QUESTION: Tim Tebow to the Eagles?

Answer: Why not?

Which is not saying that it will happen, or even that it should happen. But now that Peyton Manning is headed to the Denver Broncos, it makes total sense for the Broncos to make a trade in order to keep the carnival sideshow to a manageable level. And if the Broncos are going to make a trade, well, again:

Why not?

If, after last season, Tebow is now viewed throughout the NFL as a player around whom a team can build a winner, he is not coming to the Eagles and it isn't worth talking about - not unless the Eagles would be willing to throw Michael Vick over the side, which certainly does not seem likely.

But if Tebow is seen as complimentary piece by NFL teams, as an interesting change of pace and as a credible backup should something happen to a team's starting quarterback, the compensation will be such that a lot of teams likely would be interested in having a conversation.

So why not the Eagles?

Really, why not?

Vick is being paid a lot of money to play the position this year. Coach Andy Reid is presumed to be at a point in his Eagles career that a long, long playoff run next January is an imperative. Reid is married to Vick. The team is married to Vick. The players respect Vick. The pieces have been put in place around Vick and signed into the future, the latest being left guard Evan Mathis. It is Vick's team and it is Vick's year.

Manning would have made some sense instead of Vick - because he is, you know, a Hall of Fame player and all - but that was never going to happen because Manning was never going to play for a team that is a bitter divisional rival of his brother's New York Giants. Tebow does not make sense as a replacement for Vick because he isn't as good, despite everything he did last season.

As with most NFL things, the market would rule - and it would only take one team who believed Tebow to be their salvation, you should excuse the expression. But if the same marketplace instead sees him as a backup player with a unique skill set, and if Vick is going to continue to be an injury-susceptible player with his reckless style of quarterbacking, it becomes an interesting discussion.

Here is one of the first entries, from si.com's Jim Trotter:

This one makes so much sense to me that there's no way it happens. One, Eagles coach Andy Reid is prone to do the unpredictable (see, Michael Vick, 2009; or Vince Young, 2010). Two, Tebow has many of the same qualities as Vick (mobile, lefthanded, strong-armed). Three, switching to Tebow from Vick if Vick were to sustain an injury - he has missed at least three games because of injury in each of his three seasons in Philadelphia - would not require a major adjustment to play-calling or blocking schemes. Again, it makes so much sense that it will never happen.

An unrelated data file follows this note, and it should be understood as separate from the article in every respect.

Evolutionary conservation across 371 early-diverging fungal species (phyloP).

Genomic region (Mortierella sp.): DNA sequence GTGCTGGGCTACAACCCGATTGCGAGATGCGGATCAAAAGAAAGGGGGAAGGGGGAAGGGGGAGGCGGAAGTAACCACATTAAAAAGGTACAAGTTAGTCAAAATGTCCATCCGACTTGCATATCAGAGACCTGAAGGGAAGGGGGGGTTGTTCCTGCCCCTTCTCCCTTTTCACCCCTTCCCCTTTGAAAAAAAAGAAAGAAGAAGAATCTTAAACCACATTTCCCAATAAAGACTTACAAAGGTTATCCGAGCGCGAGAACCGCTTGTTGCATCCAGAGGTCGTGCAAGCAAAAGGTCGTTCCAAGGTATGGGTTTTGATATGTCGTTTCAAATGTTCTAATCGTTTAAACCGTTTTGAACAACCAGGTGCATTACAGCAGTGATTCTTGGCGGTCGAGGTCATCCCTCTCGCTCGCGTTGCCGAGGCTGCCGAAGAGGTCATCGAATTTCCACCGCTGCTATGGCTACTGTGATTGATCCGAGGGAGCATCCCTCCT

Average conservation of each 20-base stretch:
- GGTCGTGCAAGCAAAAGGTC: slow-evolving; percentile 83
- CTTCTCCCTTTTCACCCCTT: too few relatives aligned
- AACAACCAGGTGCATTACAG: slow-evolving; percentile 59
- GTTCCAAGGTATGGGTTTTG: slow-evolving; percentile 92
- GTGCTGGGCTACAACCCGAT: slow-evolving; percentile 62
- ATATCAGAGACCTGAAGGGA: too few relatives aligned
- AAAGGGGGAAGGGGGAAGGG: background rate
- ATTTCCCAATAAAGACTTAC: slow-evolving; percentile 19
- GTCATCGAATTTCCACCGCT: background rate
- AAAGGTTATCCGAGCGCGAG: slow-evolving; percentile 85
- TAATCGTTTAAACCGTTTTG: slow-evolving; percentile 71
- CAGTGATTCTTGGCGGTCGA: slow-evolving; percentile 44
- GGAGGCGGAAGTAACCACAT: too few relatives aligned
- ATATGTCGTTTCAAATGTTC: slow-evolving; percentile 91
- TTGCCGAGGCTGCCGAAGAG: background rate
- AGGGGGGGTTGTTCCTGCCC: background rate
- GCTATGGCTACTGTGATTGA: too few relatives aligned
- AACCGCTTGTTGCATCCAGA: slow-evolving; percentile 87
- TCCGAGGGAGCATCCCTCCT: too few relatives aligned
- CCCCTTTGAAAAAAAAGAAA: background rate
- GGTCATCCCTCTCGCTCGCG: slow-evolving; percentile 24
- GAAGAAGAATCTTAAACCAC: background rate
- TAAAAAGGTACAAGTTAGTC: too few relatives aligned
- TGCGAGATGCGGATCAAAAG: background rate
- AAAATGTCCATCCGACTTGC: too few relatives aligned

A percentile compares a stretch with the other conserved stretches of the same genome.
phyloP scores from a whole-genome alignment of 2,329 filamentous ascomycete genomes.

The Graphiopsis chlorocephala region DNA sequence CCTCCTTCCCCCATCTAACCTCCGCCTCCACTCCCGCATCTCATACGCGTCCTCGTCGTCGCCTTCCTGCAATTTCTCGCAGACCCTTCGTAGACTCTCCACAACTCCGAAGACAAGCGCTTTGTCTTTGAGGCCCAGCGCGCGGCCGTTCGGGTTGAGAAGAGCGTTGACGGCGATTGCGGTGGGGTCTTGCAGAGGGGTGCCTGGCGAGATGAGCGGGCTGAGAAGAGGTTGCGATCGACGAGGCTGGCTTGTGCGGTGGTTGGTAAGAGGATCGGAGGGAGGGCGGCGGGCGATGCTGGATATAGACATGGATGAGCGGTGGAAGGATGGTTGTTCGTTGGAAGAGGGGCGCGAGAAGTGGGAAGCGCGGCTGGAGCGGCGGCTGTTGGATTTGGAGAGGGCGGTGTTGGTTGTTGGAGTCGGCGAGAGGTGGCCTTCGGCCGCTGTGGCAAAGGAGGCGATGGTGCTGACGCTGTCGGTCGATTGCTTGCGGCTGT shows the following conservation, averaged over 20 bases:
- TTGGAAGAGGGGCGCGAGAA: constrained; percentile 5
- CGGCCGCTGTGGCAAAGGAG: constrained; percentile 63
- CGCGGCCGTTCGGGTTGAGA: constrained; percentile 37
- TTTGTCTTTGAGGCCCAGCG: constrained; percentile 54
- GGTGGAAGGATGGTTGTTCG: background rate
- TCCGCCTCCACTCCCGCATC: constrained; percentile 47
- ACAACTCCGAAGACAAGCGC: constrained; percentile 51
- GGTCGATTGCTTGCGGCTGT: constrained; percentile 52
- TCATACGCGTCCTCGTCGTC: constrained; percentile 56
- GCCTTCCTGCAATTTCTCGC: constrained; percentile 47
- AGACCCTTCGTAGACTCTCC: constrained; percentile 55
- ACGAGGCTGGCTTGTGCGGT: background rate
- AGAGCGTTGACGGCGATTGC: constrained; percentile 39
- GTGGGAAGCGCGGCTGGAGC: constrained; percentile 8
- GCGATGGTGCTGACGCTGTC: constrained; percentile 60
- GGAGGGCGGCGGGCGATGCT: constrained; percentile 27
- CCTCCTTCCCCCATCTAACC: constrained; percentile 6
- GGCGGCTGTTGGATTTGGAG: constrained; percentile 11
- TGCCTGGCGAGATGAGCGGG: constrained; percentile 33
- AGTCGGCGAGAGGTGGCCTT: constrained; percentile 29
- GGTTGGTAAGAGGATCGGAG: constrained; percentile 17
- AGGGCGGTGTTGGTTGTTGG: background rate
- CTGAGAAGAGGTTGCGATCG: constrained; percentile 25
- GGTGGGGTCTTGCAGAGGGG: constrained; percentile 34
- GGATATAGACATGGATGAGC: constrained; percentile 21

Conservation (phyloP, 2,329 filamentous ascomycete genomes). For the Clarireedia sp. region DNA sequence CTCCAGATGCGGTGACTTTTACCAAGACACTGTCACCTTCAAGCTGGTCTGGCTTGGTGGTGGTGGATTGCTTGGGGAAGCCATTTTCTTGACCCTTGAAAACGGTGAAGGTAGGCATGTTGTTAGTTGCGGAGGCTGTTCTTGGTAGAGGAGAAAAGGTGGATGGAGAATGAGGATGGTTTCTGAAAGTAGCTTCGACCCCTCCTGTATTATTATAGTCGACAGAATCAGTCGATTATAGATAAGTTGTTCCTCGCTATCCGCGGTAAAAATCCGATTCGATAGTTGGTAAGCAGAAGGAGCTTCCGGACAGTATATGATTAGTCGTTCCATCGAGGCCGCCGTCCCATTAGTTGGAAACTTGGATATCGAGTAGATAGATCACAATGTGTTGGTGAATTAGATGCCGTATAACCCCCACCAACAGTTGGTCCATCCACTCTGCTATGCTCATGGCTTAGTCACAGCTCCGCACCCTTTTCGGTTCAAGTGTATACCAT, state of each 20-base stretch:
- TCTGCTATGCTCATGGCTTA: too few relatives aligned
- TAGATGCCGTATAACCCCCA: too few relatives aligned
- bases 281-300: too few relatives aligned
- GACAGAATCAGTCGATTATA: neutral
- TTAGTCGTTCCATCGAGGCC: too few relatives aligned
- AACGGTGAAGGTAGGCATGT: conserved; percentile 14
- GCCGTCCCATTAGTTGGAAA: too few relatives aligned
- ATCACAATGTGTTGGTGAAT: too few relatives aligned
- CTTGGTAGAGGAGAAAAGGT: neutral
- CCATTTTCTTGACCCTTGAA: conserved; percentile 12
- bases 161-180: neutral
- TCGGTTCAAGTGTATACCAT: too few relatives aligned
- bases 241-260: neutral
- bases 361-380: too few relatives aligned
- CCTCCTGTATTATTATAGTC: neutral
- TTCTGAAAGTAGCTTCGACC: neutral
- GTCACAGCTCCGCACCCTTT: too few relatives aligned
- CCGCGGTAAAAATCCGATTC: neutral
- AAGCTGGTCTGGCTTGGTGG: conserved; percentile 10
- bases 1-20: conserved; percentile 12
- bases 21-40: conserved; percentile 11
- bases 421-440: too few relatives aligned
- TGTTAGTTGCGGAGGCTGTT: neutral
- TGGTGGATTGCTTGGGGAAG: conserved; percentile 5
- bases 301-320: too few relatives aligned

You don't have to agree with all of it - a guess is that the offense would have to change a lot under Tebow - to see that it is out there. Next is an entirely out-of-context quote taken from a news conference presided over in February 2011 by Eagles president Joe Banner. It is the news conference where Banner kind of hinted that Reid would need to win a championship in order to get a contract extension past the 2013 season.

Anyway, Banner was talking about then-new defensive coordinator Juan Castillo, and why he believed the converted offensive-line coach could do the job.

Banner said, "My attitude about this is, I've learned the hard way to never bet against people who always find a way to succeed at whatever they do. The player version for me is a Pete Rose or Tim Tebow - you just watch them in their careers. They just find ways to succeed at what they do."

Again, this is totally out of context. Still, nothing has changed since then - except that Tebow has done just what Banner said he would do, capturing the public imagination in the second half of the 2011 season. And, well, there it is.

The Eagles say they like Mike Kafka as a guy who could be their backup, and they have brought in Trent Edwards to compete for that role. If Edwards can shake off the shell shock of playing behind some terrible offensive lines, especially when he started in Buffalo, he has a chance to be a stable backup who won't lose you games. But he has never done what Tebow did last year in Denver, pulling out victories at the end on guts and guile and passes thrown with a set of mechanics that are not exactly popular.

It is a fascinating question. On the one hand, bringing in Tebow and his fanatical celebrity does put heat on the starter by his very presence - and if the Eagles don't want that, fine. It also puts heat on the coach - and if Reid does not want that, also fine.

But in a league where quarterback injuries are a fact of life, and where the stakes for this regime are high, the risk-reward balancing act is never simple. You have to think the Eagles are at least talking about Tebow among themselves.

Contact Rich Hofmann at hofmanr@phillynews.com

or read his blog, The Idle Rich, at